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The Beginner’s Guide to Business Blogging

‘Content is king’ is an often overused phrase that roams the Internet. However, it’s abused for a reason: it’s very true.
The online throne is dominated by information; by creating it, sharing it, and using it well, you can rule the world (wide web).
Sometimes the best stories are short and straight to the point. Microblogging sites like Twitter are perfect for this. But every now and again, you’ll need a larger platform – and word count – to say something of real value.
This is where blogging jumps in; it really speaks to a virtual audience. Plus, it can boost your SEO and consequently the traffic to your company.
So how do you maintain a blog that effectively communicates to your small business’s customers (and potential ones)?
1. Create a blog
This simple step is usually the hardest to take. But the sooner you get started, the better – it’s almost a relief. Set up an account; WordPress is my favourite, but there are many others. Or just start one on your existing website’s system.
2. Plan your blog
Yes, this is very necessary for a business blog.
a) Think about your target audience, and what they’d want to read about.
b) Decide if you want a general or niche blog, your word count for each post, and writing style.
c) Make a list of topics or headlines that are possible post candidates.
d) N.B: Create a schedule. Blogging has to be consistent. If you can’t do that, then don’t start one. Decide on which days and how often you’ll publish (this will depend on when your readers are online; also, aim for once a week, at minimum).
3. Start writing
This is the best part. Here are some tips for your content:

  • Be a little informal – A blog post is not the same as an article. Actually, it took me a  while to get to grips with this fact. As a journalism graduate, it’s so tempting to ‘report’ what I write. But try to remain casual and add a touch of your personality.
  • Have a catchy headline – Online, this is what gets someone to read your post (unless you’re famous; in that case you don’t need this).
  • Great entrance & exit – Your intro and conclusion are also important. Hook the readers and leave them with info that they’ll be glad they read.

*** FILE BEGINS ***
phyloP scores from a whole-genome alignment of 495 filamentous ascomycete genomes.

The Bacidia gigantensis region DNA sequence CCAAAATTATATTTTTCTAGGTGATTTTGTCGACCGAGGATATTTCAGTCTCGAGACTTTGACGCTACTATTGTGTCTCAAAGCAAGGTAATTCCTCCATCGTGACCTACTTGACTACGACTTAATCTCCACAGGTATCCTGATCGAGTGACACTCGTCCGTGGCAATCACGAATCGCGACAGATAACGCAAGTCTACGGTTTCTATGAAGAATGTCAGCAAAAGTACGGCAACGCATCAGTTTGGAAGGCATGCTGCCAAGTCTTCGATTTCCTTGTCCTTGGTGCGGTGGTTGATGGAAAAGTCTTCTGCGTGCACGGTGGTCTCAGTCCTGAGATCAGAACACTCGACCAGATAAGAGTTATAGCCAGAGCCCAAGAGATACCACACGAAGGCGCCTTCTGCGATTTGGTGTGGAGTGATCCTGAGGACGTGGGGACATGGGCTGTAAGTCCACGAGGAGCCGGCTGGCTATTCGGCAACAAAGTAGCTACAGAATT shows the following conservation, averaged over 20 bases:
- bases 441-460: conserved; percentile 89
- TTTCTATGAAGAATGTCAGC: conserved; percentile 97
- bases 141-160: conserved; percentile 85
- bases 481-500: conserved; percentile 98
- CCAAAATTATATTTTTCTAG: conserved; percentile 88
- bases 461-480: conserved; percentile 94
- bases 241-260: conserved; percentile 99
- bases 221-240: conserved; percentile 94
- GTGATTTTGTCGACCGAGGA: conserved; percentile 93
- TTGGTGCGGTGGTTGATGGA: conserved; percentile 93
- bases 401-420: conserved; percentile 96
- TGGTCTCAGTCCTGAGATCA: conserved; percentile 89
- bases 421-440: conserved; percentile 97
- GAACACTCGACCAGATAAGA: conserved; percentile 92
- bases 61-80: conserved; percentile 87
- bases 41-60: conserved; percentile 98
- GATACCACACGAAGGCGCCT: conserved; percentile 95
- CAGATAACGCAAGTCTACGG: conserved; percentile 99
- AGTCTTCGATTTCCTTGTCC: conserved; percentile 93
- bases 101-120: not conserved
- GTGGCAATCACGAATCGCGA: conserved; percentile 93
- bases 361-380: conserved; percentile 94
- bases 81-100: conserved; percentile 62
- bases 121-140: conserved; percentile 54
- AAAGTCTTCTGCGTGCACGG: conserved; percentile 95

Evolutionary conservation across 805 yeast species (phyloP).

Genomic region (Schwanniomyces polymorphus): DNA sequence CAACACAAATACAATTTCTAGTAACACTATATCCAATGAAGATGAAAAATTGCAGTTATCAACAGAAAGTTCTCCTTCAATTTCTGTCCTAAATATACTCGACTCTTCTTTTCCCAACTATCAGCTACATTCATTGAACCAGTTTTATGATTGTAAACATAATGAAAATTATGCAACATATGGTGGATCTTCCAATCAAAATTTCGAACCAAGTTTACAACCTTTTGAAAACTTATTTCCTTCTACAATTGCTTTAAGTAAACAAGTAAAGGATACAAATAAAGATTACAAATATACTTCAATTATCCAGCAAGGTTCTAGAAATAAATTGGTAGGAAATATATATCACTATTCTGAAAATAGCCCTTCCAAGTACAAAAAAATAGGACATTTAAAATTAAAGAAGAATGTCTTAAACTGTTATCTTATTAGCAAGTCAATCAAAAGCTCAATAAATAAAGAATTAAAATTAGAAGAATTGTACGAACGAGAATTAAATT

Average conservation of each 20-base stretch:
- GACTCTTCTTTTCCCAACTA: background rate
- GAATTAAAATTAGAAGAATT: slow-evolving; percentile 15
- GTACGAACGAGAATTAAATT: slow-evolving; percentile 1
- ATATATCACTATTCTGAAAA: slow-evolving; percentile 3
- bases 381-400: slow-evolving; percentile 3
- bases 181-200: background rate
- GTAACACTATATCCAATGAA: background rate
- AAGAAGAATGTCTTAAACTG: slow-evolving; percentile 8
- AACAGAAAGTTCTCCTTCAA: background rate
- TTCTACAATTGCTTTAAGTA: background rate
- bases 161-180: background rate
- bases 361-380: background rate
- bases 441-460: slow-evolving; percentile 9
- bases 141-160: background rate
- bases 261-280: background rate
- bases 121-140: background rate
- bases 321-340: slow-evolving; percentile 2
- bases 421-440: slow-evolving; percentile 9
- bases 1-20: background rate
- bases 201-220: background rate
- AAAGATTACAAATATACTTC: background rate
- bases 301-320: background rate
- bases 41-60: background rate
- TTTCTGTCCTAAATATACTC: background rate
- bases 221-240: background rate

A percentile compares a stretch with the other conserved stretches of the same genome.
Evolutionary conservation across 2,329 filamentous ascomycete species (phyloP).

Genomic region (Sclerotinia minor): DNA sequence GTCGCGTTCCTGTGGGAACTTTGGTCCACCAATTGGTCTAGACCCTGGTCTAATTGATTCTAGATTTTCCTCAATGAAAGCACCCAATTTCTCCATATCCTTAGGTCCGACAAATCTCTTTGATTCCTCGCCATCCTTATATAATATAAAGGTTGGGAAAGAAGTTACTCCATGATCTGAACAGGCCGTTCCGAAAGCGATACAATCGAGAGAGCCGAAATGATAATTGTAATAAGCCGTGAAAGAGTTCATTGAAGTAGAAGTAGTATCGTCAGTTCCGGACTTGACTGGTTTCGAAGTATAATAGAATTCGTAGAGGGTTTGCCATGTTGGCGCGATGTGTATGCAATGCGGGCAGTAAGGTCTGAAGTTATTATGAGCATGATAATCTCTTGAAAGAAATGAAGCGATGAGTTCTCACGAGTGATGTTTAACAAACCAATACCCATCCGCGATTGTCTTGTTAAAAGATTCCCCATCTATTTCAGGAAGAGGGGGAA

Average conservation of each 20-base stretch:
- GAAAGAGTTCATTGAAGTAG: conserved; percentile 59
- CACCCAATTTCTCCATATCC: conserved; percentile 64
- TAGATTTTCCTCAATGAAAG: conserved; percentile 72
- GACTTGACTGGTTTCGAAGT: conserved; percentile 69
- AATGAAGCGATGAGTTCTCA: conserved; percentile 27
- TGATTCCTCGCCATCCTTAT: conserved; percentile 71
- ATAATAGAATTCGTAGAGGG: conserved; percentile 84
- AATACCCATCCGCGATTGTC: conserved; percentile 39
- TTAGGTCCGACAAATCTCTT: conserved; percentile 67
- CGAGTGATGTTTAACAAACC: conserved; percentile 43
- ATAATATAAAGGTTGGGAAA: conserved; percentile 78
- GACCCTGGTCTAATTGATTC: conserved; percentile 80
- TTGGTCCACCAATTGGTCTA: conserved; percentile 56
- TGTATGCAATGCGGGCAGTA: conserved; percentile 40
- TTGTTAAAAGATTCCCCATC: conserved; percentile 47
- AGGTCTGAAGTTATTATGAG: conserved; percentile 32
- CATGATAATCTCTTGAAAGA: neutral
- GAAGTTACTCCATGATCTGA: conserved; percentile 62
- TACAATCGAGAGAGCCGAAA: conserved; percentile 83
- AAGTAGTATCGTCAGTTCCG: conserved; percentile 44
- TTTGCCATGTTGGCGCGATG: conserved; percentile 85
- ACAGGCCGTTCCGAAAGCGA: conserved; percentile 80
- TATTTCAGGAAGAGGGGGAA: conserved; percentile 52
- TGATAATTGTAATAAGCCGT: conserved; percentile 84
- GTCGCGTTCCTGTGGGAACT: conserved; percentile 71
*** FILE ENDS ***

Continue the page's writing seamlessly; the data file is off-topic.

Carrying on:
• Keep it short – Not necessarily the post; I’m referring to sentences and paragraphs here (that’s how it is on the Internet). Use sub-headings and bullet points for readability.
  • Do this, please – Don’t leave a bad impression; check spelling and grammar! Also check for unfavorable content, such as anything controversial or useless to your audience.
  • Get the picture – Images are essential. I know that people are supposed to read the post, but images make it a little easier and more fun. Make sure you’re allowed to use photos that aren’t your own.
  • Stock up on posts – When you have enough time, it would be great to write a couple of  posts and keep them as drafts on your site. This ensures that you’ll always have something to publish.

4. Blog!
Give your post a final check before putting it out for the world to see. Publish it on the day that you planned in your schedule. And then:
5. Market & build
a) Use your business social networks to advertise your new post. Post the link with a brief and captivating description on FB, Twitter, G+, and LinkedIn (you can even do this on Pinterest if you have a nice picture to go with it). Use hashtags and mentions (‘@’) to get found.
b) Ask your family, friends, customers, colleagues, and business partners to read your post. You can do this through your personal social media networks or through email (no spam though). If they like it enough, they’ll share and comment.
c) As you build your blog, start interacting with other bloggers in your field. Grow you network – this will grow your reader base too. 

Look out for progress (or lack thereof).

Look out for progress (or lack thereof).

6. Monitor & keep it up
Regularly keep track of all interactions on your blog (or even if there aren’t any). If it’s the latter, study similar blogs and see what they’re doing right. If you are getting shares and/or comments, quickly respond to these with constructive input.
– – –
By the way, if you don’t have the time to blog regularly – or if you’re unenthusiastically trying it out – the above steps aren’t for you. It’s always disappointing to come across a company blog, where the latest post was published in 2009.
But maybe you’re just not a writer. That’s fine, you can try out vlogging or creating podcasts. Whatever it is, your online plan does not only consist of Instagram. It needs something concrete and useful for your clients.
Use business blogging to make the best out of your marketing strategy.

7 thoughts on “The Beginner’s Guide to Business Blogging”

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